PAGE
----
A technological revolution is underway in construction, bringing with it a “sink or swim” moment for established players in the industry. That’s the message from Peter Diamandis, the Greek American engineer, physician and entrepreneur best known as founder of the X Prize Foundation, and executive chairman of Singularity University. Speaking at Autodesk University, the world’s premier expo for AEC technology, Diamandis painted an exciting picture of the future for architecture and construction — but warned that those who don’t adapt are doomed to fail.
“Airbnb should have been invented by the hotel industry, but it wasn’t,” said Diamandis. “Uber should have been invented by the taxi industry, but it wasn’t.” The entrepreneur also highlighted dozens of retail brands that have filed for bankruptcy in the past two years due to the explosive growth of Amazon’s online marketplace. In the world of architecture, engineering and construction, many players have been similarly resistant to change — but Autodesk and its partners are aiming to lead a change in attitude as well as in technology throughout the industry.
As with hospitality, automobiles and retail, the primary driver of change in construction will be data. “Data is the foundation of innovation,” stated Andrew Anagnost, President and CEO of Autodesk. Anagnost spoke of the importance of developing new tools to “free the data”, to make information accessible to all parties at every stage of the construction process. More significantly, he highlighted a collective need to “activate the data” — in other words, harnessing data not just to make existing construction processes more efficient, but to create entirely new, industrialized processes that will revolutionize the industry.
How might this look in real-world terms? Anagnost’s keynote presentation was populated with a number of familiar terms, including 3D printing, drones, cloud computing, robotics, gaming engines, augmented reality, the Internet of Things and generative design. Innovations in each of these areas will be showcased at this year’s Autodesk University expo, but the key for Autodesk is how data might begin to tie them together. If companies can integrate multiple technologies and synchronize data collection across platforms, the inefficiencies in the construction industry could be dramatically reduced.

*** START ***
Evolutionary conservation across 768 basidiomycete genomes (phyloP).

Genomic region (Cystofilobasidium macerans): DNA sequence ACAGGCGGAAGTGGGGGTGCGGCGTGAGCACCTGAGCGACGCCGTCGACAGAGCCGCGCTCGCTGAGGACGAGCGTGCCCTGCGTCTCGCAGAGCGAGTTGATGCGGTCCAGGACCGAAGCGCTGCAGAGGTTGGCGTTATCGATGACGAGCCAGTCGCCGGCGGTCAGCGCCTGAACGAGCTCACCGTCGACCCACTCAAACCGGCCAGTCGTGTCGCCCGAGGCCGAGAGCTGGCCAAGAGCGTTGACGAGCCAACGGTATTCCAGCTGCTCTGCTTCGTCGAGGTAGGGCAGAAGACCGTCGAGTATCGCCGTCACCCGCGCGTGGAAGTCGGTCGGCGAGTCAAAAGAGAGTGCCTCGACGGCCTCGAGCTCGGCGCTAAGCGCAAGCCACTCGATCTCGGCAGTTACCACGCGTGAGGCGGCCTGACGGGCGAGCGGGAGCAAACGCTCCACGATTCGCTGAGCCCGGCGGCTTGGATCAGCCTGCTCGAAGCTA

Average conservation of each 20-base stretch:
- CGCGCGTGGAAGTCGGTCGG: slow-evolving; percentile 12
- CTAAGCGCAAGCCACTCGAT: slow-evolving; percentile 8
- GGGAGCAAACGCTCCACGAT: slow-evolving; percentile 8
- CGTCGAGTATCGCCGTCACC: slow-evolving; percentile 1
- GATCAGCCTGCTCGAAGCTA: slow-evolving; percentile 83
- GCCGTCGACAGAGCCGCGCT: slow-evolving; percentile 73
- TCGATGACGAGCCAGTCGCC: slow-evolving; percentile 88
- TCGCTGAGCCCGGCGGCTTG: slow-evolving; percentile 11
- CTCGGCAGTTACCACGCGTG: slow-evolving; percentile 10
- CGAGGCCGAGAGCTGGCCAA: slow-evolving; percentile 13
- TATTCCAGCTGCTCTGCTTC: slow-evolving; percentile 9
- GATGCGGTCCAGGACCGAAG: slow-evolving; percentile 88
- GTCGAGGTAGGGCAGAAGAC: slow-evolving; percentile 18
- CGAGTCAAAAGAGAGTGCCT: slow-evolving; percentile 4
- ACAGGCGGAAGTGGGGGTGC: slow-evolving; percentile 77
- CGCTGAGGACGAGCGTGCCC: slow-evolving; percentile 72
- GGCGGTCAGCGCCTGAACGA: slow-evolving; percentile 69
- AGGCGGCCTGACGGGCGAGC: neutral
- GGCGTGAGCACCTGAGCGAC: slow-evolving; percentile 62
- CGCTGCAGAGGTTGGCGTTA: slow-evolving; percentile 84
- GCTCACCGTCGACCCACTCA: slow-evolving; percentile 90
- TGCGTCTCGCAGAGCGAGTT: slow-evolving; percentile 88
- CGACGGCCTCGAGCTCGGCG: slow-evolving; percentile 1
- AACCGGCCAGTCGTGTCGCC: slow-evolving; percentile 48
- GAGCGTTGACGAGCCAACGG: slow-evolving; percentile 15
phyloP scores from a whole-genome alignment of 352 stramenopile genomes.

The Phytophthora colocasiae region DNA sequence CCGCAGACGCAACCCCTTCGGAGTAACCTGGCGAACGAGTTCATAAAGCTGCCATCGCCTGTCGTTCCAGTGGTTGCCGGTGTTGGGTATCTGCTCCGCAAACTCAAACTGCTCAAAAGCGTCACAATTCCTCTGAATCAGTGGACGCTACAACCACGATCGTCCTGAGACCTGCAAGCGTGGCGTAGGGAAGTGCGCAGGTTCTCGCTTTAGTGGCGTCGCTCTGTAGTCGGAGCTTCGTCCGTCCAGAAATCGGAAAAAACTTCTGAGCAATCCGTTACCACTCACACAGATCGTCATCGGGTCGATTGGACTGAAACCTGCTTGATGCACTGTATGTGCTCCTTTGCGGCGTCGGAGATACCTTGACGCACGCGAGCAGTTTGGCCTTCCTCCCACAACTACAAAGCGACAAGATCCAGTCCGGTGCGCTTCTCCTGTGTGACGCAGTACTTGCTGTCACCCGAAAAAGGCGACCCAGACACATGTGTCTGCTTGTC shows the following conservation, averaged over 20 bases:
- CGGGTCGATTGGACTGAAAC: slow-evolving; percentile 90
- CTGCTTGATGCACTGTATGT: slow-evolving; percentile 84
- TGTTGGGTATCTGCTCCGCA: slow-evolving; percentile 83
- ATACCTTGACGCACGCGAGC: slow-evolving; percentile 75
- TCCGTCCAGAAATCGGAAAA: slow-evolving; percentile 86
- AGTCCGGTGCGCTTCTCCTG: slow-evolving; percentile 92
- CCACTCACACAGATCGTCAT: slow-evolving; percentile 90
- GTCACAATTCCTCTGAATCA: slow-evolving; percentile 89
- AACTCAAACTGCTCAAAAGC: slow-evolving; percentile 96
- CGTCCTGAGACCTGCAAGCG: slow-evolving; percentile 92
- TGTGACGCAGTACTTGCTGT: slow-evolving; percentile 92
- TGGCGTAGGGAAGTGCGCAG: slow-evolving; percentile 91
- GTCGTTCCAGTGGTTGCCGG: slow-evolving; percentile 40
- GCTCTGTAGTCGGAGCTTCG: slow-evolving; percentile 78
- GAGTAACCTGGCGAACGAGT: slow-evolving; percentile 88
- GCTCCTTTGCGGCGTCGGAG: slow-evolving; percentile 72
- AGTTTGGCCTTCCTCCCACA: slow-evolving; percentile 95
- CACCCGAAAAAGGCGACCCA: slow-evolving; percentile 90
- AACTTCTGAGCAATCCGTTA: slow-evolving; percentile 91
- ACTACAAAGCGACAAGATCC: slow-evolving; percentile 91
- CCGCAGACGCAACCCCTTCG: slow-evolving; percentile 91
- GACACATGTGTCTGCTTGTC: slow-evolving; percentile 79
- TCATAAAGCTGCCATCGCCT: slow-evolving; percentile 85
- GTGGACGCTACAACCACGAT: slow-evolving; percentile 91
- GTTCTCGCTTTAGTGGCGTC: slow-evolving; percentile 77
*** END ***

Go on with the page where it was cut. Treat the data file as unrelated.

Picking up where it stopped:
New additions to Autodesk’s BIM 360 suite of tools are already beginning to bridge gaps in the building process. Jim Lynch, Vice President & General Manager, Construction Business Unit, highlighted Autodesk’s new cost management tools, designed for the lifecycle of a project and fully integrated with the existing BIM 360 applications. Meanwhile, third parties are working with Autodesk to build further links between project stages, bringing highly specialized knowledge to the table.
For example, Chloé Clair — Chief Technical Officer at VINCI Construction — spoke about the challenges inherent within physical construction sites, with all their imperfections. VINCI’s goal is to stretch the facilitation of BIM from its existing position in the middle of a project cycle, expanding its use to the very beginning — feeding intricate site scans and survey information into shared BIM models — and the very end, bringing BIM to dusty, dirty construction sites with the help of innovations like the Digital Worksite Totem.
Whether it is a smart project management system or a robust piece of hardware for use on the construction site, each innovation is working towards a common goal: to enable every stakeholder in the construction process to be connected by data.
To this end, platforms like Forge — Autodesk’s cloud-based developer toolkit — may be the most important piece in this complex puzzle. Forge provides thousands of developers with tools to build cloud-based applications for the AEC industry, many of which link with each other and connect the physical and digital realms of construction in the process.
Data-based platforms like Forge provide a glimpse of a future that Diamandis described — one that is better coordinated, more connected and well positioned to progress at an exponential rate. Some companies will thrive off of the newfound dynamism these platforms bring, while others will be left behind. Architecture and construction is ripe for technological revolution — and it is an exciting time for those leading the charge.
Top image via GenieBelt